Miranda V Arizona (1966)
Miranda V Arizona is one of the landmark cases in the history of Supreme Court. Landmark cases are those that have had a major impact on the interpretation of important laws in US. They have proved turning points in the history of law in US. These cases have mainly dealt with unique situations and set precedents to be followed thereafter. Miranda V Arizona was a similar case that gave birth to Miranda warnings which Americans today take for granted. This case had laid down the requirement for detained criminals being told of their constitutional rights before their questioning by the police.
The case had begun with the arrest of Ernesto Miranda, a resident of Phoenix who had been charged with crimes of kidnapping, robbery and rape. However, in Miranda’s case, the police missed to inform him of his rights before it questioned him. The interrogation that lasted two long hours, resulted in Miranda’s confession of the crimes. At the time of the interrogation, Miranda was not provided with a counsel. Moreover, he was only educated till ninth grade had a history of mental problems. The prosecution presented his confession at the trial based on which Miranda was sentenced to twenty to thirty years of imprisonment. Miranda appealed against it before the Arizona supreme court alleging that is confession had been obtained forcefully. The Arizona Supreme Court did not agree. It upheld his conviction. Miranda, as a result moved to the US Supreme Court where is case was reviewed in the year 1966.
In a 5-4 decision, Supreme Court judge, Chief Justice Earl Warren ruled that the evidence produced by the police in Miranda’s case was unconstitutional. The police had failed to inform Miranda of his rights to legal counsel and that his confession could be used as evidence against him in the court. The Supreme Court cited the fifth and sixth amendments in this regard. The Fifth Amendment to the US constitution, makes it mandatory for the police to provide the convict with the necessary warnings which also allows the victim the right to refuse to give any self-incriminatory statement. Similarly, the sixth amendment allows the convict the right to have an attorney. The court also stated that without these rights the vulnerability of the detainees increases. The right against self incrimination has remained an important part of the Anglo American law since long.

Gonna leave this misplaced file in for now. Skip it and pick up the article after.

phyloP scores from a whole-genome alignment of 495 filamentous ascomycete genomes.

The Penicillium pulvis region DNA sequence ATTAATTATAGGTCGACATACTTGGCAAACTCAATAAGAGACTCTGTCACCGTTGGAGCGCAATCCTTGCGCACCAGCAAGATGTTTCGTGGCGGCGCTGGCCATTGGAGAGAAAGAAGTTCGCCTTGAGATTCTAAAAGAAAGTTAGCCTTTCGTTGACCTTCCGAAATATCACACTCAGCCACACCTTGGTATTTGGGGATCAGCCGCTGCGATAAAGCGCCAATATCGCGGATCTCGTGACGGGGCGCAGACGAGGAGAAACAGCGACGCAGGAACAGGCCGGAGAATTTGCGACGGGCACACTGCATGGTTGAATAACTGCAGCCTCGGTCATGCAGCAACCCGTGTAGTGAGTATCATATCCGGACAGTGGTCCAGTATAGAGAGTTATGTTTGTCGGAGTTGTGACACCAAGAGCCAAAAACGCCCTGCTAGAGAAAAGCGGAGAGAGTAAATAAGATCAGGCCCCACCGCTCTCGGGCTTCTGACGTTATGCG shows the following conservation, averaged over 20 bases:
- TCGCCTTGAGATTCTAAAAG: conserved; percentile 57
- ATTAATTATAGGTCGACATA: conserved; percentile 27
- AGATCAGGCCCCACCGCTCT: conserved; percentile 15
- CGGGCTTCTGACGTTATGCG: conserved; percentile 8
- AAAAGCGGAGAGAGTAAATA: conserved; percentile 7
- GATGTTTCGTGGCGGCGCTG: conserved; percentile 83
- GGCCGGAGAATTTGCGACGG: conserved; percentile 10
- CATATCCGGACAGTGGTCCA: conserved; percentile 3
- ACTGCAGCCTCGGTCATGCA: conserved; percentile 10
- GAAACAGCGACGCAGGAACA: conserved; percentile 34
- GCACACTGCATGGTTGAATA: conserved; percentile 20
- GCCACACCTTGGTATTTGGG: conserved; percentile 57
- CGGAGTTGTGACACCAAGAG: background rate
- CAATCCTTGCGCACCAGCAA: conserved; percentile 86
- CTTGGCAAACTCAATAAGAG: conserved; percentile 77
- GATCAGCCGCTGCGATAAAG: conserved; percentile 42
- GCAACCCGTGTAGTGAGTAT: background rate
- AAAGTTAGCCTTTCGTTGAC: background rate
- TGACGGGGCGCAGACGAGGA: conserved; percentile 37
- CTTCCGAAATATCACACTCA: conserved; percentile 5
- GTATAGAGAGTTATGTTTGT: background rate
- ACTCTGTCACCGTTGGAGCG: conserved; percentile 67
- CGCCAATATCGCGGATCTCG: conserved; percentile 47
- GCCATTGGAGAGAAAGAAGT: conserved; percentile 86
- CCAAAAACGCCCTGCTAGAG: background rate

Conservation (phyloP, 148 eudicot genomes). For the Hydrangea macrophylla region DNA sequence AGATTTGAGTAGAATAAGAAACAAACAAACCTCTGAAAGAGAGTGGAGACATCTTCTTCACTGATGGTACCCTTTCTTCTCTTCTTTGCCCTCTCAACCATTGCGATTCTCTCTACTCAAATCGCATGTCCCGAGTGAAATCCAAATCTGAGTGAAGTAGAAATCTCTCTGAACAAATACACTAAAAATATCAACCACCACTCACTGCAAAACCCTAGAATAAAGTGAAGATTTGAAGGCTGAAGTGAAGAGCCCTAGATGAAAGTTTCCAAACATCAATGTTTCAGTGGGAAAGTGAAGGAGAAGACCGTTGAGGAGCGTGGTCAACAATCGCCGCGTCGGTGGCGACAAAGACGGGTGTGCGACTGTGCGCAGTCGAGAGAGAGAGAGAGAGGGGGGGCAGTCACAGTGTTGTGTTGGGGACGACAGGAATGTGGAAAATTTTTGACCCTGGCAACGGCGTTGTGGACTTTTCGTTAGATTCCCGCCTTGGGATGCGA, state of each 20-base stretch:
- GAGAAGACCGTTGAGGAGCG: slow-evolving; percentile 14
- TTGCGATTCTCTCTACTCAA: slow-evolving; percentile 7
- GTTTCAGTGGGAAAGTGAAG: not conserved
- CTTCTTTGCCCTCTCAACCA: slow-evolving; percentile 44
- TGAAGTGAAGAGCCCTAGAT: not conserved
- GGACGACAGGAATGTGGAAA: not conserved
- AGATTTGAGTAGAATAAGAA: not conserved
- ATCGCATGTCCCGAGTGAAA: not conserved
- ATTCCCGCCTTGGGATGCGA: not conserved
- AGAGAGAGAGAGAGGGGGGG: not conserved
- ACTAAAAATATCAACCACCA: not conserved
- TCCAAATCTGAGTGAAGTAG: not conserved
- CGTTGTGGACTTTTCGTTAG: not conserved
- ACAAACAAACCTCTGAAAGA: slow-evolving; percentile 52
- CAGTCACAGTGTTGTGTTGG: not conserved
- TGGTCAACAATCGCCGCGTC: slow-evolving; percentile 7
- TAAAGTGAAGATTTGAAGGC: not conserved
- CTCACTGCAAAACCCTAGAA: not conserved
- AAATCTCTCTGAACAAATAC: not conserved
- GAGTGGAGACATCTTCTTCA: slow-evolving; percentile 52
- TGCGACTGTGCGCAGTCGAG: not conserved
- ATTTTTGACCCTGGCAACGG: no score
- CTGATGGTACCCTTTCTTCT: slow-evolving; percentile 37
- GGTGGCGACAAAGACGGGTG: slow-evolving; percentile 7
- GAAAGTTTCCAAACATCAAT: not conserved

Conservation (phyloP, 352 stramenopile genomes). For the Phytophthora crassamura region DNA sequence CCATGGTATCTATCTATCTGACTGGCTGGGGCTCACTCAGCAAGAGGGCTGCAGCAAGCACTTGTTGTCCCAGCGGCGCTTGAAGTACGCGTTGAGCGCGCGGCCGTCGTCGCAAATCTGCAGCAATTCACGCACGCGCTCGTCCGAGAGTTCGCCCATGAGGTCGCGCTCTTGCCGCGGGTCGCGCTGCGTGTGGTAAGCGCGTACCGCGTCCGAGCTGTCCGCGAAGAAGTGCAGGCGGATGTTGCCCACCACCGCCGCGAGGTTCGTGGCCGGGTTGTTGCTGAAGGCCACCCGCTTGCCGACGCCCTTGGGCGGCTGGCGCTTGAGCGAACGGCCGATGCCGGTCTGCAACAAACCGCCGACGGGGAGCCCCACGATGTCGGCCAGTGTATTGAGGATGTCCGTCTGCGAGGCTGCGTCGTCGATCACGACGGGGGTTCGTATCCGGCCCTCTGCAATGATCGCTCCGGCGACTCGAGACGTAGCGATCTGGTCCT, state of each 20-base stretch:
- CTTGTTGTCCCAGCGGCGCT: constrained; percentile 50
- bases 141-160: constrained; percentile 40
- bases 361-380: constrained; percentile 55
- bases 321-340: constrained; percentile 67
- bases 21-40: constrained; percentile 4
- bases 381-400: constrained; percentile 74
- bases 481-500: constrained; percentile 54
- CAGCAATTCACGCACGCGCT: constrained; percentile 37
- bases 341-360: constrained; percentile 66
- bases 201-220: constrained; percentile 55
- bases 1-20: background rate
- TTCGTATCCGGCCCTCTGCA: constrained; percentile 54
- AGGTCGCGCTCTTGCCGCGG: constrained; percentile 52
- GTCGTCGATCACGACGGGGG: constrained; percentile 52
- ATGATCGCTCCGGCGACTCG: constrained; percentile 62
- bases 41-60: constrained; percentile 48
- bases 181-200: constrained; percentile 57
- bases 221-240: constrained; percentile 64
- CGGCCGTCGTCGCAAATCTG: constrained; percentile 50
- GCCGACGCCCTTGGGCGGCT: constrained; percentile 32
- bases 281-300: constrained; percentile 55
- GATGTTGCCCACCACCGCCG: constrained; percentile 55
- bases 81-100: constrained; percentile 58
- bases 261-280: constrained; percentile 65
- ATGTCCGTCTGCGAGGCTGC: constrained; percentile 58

In this regard the court also cited the worrisome trend of forced confessions that could lead to wrong convictions. So, this was both against law and the spirit of the US constitution. The criminal defendants cannot be deprived of their basic liberties. The presence of an attorney at the time of interrogation is equally important since it lets the defendant speak without fear and pressure. It also eliminates the chances of forced confessions. Confession obtained by depriving the criminal defendants of their basic rights cannot be considered constitutional.
So, in order to protect the rights of the criminal defendants and to prevent the widespread misuse of authority by police, the court created statements that the police was required to tell detainees before they were interrogated. Today, people know these statements as Miranda rights. The Miranda Rights require the police to tell the detainee of his right to remain silent and that whatever he said could be used against him in the court at the time of trial. Miranda rights also require the police to inform suspects of their right to an attorney who can be with them at the time of their interrogation. Since, Miranda’s confession was obtained without offering him his constitutional rights, the court reversed the decision. Again, his case was considered without admitting the evidence. Thus, the role of Miranda V Arizona has remained very important in balancing the powers of the police with the rights of the Suspects.